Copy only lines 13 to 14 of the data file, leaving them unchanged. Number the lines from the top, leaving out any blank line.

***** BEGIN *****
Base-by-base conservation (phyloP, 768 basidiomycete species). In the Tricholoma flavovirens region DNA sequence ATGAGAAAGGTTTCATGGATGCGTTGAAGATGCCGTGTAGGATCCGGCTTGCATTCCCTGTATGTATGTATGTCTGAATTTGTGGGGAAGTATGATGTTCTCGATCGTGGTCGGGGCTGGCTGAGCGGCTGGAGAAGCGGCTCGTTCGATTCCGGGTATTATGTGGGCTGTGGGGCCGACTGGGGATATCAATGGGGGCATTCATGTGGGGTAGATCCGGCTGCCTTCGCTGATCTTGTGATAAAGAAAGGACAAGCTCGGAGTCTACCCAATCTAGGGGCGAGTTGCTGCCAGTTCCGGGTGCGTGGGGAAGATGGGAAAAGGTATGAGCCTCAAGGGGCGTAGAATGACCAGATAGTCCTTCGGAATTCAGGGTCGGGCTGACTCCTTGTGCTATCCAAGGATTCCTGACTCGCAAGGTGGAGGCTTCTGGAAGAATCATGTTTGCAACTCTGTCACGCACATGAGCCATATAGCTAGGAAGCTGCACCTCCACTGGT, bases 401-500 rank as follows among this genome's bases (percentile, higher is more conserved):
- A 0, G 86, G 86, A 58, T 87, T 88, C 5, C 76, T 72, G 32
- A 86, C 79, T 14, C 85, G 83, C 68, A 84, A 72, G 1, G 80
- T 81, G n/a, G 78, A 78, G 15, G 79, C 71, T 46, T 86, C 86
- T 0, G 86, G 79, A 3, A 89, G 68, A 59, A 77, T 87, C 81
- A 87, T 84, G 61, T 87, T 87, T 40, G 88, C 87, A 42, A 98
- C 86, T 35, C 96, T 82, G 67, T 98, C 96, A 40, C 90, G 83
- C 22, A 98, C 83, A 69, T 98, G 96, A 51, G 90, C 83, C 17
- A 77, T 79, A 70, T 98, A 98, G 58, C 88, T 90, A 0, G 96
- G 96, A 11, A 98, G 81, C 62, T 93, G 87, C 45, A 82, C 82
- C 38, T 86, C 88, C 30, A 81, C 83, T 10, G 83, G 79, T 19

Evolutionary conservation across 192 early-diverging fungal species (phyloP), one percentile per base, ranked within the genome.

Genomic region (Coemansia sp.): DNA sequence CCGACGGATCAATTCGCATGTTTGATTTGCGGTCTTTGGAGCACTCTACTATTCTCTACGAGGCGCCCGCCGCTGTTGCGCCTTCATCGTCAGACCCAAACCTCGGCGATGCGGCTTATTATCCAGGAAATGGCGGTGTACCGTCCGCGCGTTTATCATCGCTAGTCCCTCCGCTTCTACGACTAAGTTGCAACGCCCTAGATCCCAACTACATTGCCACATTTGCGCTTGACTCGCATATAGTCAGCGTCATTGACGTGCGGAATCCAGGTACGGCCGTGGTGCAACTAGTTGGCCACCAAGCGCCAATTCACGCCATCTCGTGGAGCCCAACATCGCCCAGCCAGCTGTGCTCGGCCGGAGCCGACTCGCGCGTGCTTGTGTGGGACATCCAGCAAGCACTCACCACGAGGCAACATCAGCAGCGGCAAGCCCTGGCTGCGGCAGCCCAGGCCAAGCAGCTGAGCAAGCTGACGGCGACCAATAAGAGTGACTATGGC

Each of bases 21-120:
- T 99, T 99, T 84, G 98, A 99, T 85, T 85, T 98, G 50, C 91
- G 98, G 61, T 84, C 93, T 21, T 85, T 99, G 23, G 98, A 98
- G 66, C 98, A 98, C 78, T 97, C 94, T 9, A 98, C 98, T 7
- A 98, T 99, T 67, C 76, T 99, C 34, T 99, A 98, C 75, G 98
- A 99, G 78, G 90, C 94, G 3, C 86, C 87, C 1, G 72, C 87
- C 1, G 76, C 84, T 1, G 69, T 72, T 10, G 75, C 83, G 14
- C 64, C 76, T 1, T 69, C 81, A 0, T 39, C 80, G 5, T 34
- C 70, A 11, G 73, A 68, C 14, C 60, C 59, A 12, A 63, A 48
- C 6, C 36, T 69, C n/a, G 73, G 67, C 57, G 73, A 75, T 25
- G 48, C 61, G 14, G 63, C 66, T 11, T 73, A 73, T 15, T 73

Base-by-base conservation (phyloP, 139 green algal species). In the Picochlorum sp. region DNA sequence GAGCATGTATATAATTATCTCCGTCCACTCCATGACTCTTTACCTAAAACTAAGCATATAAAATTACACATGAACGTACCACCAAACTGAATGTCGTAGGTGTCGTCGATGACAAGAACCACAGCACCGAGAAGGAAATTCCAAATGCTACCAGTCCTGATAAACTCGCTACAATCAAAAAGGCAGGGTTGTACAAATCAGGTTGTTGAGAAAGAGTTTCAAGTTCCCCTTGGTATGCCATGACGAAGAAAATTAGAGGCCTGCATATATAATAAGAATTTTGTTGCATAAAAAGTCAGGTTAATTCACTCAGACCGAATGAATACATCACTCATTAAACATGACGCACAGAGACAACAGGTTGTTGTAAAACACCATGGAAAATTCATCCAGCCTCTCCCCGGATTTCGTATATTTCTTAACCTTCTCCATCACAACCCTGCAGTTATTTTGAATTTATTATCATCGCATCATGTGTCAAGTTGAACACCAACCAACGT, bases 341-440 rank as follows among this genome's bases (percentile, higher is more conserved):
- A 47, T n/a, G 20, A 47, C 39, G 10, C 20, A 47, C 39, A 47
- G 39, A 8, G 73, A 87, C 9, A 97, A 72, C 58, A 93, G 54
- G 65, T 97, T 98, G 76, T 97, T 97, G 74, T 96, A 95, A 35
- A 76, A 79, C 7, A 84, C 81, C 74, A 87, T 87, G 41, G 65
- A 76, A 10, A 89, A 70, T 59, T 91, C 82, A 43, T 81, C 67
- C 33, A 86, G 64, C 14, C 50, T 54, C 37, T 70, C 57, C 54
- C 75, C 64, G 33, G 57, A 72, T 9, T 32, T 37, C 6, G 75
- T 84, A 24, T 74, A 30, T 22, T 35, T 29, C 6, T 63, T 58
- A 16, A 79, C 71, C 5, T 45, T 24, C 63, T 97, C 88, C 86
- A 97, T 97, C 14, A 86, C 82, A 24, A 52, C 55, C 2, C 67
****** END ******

Genomic region (Coemansia sp.): DNA sequence CCGACGGATCAATTCGCATGTTTGATTTGCGGTCTTTGGAGCACTCTACTATTCTCTACGAGGCGCCCGCCGCTGTTGCGCCTTCATCGTCAGACCCAAACCTCGGCGATGCGGCTTATTATCCAGGAAATGGCGGTGTACCGTCCGCGCGTTTATCATCGCTAGTCCCTCCGCTTCTACGACTAAGTTGCAACGCCCTAGATCCCAACTACATTGCCACATTTGCGCTTGACTCGCATATAGTCAGCGTCATTGACGTGCGGAATCCAGGTACGGCCGTGGTGCAACTAGTTGGCCACCAAGCGCCAATTCACGCCATCTCGTGGAGCCCAACATCGCCCAGCCAGCTGTGCTCGGCCGGAGCCGACTCGCGCGTGCTTGTGTGGGACATCCAGCAAGCACTCACCACGAGGCAACATCAGCAGCGGCAAGCCCTGGCTGCGGCAGCCCAGGCCAAGCAGCTGAGCAAGCTGACGGCGACCAATAAGAGTGACTATGGC

Each of bases 21-120: